Coping with unexpected feelings

Many people are acknowledging unexpected feelings as a result of the death of the late Queen.


The Queen's death has triggered a range of emotions, which are completely normal and understandable.

Your colleagues, patients, friends and family may be experiencing unexpected emotional feelings and so could you. As such, this is a time for empathy and understanding.  

Many people will experience a deep sense of loss even if they have never met the Queen. Most of us have lived our entire lives with The Queen as a steady presence in our society.

Grief encounter, an organisation which supports young people through loss, say:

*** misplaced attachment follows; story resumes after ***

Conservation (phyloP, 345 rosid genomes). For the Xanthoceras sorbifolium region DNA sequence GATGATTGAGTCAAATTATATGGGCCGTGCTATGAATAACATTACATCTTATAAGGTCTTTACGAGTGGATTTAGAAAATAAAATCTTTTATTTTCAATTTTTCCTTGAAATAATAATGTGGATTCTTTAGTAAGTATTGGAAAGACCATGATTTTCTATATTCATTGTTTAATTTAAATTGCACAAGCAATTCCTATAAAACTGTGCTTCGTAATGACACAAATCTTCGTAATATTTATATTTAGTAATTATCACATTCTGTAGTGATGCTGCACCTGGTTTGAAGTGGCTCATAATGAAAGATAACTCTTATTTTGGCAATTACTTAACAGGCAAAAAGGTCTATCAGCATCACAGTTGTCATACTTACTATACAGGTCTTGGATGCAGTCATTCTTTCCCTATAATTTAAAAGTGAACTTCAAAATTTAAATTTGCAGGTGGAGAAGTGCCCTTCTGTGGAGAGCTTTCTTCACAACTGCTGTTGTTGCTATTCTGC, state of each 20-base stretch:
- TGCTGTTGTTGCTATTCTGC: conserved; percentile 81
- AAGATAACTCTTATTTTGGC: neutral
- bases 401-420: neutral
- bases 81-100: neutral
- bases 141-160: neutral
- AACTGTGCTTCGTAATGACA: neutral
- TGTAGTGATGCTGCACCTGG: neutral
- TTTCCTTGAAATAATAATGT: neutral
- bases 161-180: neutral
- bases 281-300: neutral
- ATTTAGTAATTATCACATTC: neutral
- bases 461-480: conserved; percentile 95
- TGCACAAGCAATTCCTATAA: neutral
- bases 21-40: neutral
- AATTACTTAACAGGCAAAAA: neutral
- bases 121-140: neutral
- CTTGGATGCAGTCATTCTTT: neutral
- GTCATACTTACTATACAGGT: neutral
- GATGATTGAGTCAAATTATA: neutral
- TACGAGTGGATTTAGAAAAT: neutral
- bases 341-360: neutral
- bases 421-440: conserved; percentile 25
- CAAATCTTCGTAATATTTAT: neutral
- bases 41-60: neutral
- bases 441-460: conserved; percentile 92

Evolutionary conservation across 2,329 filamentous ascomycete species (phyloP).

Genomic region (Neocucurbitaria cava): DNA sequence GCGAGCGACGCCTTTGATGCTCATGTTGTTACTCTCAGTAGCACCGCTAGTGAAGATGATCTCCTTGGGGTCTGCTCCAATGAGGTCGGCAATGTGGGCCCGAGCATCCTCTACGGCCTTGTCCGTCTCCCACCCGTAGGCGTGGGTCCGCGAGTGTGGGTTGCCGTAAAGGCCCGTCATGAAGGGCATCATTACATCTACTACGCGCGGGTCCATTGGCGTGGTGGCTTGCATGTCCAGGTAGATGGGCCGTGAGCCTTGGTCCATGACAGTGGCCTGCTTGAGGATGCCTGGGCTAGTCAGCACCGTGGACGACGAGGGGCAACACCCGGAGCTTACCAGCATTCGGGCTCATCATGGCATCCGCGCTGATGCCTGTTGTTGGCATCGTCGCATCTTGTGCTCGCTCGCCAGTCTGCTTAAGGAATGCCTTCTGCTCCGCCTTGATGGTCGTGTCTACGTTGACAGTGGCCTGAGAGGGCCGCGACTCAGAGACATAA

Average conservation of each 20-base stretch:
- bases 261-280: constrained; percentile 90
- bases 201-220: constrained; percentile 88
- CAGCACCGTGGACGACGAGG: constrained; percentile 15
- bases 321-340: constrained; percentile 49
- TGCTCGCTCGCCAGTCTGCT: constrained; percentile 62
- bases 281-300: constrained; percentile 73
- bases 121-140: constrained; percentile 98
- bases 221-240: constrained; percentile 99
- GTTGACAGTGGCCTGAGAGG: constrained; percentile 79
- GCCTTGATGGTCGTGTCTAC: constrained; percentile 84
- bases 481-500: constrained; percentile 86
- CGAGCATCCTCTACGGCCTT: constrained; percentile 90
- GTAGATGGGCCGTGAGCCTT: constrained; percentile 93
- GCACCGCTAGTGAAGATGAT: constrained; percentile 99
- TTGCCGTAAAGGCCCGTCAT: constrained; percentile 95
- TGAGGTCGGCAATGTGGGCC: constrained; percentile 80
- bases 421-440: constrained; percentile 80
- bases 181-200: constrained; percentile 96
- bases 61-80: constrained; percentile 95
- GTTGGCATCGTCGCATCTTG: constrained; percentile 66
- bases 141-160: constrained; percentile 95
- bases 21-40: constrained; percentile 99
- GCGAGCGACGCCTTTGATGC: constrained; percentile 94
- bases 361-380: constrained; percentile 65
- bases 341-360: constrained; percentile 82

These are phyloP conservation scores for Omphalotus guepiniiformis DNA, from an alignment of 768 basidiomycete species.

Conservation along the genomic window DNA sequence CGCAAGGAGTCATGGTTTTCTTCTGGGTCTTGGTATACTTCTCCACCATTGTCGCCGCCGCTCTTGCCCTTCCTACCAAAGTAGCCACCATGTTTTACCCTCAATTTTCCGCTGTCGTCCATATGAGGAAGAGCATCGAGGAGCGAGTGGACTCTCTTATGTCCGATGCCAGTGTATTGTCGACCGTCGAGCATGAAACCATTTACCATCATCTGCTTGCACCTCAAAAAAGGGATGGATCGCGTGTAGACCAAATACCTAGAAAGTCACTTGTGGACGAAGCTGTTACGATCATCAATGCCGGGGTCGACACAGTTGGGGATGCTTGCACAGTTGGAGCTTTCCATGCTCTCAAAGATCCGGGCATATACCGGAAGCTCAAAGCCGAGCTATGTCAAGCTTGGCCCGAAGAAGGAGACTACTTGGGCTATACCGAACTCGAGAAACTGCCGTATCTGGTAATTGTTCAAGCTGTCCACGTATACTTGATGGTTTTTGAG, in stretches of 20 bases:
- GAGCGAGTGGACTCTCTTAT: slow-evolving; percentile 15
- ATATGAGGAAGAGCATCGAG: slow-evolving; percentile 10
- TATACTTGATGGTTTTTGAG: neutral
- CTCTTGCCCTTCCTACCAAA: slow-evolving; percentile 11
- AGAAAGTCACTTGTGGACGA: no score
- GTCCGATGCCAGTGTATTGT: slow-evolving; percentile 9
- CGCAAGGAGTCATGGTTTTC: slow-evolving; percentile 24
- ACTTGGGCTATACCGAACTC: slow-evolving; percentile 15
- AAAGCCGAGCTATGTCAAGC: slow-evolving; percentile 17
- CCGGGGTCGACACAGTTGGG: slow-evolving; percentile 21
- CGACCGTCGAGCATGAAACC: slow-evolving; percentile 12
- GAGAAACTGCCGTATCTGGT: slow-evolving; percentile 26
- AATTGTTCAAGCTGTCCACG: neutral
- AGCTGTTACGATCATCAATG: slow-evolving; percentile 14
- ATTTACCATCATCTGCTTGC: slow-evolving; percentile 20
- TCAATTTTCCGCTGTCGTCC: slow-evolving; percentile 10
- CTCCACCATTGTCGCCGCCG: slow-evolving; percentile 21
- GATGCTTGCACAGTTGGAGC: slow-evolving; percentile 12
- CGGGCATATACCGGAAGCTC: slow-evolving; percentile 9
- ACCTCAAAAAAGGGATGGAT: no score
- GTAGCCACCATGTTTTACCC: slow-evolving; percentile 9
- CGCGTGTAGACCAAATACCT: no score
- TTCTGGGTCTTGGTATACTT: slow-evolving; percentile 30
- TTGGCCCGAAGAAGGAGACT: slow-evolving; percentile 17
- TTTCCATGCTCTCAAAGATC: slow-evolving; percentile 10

It is completely normal to feel grief when an inspirational figurehead dies, especially if it is someone who has been a constant in your life, such as The Queen


The passing of someone so familiar, along with the public show of grief, may also trigger suppressed feelings of grief for your own lost loved ones, especially mothers or grandmothers. The release of such suppressed emotion can be intense.

In addition, for some people of Black or Asian heritage, the focus on the institution of the British monarchy, and the recent death of Chris Kaba, may trigger negative memories of colonial rule or racial trauma.

For anyone dealing with the release of such feelings, help and advice is available.

Grief Encounter provide advice on managing grief following the Queen’s death on their website: How you may be feeling after the death of the Queen - Grief Encounter

And mental health charity MIND provide information, advice and signpost to support services on both bereavement and racial trauma.

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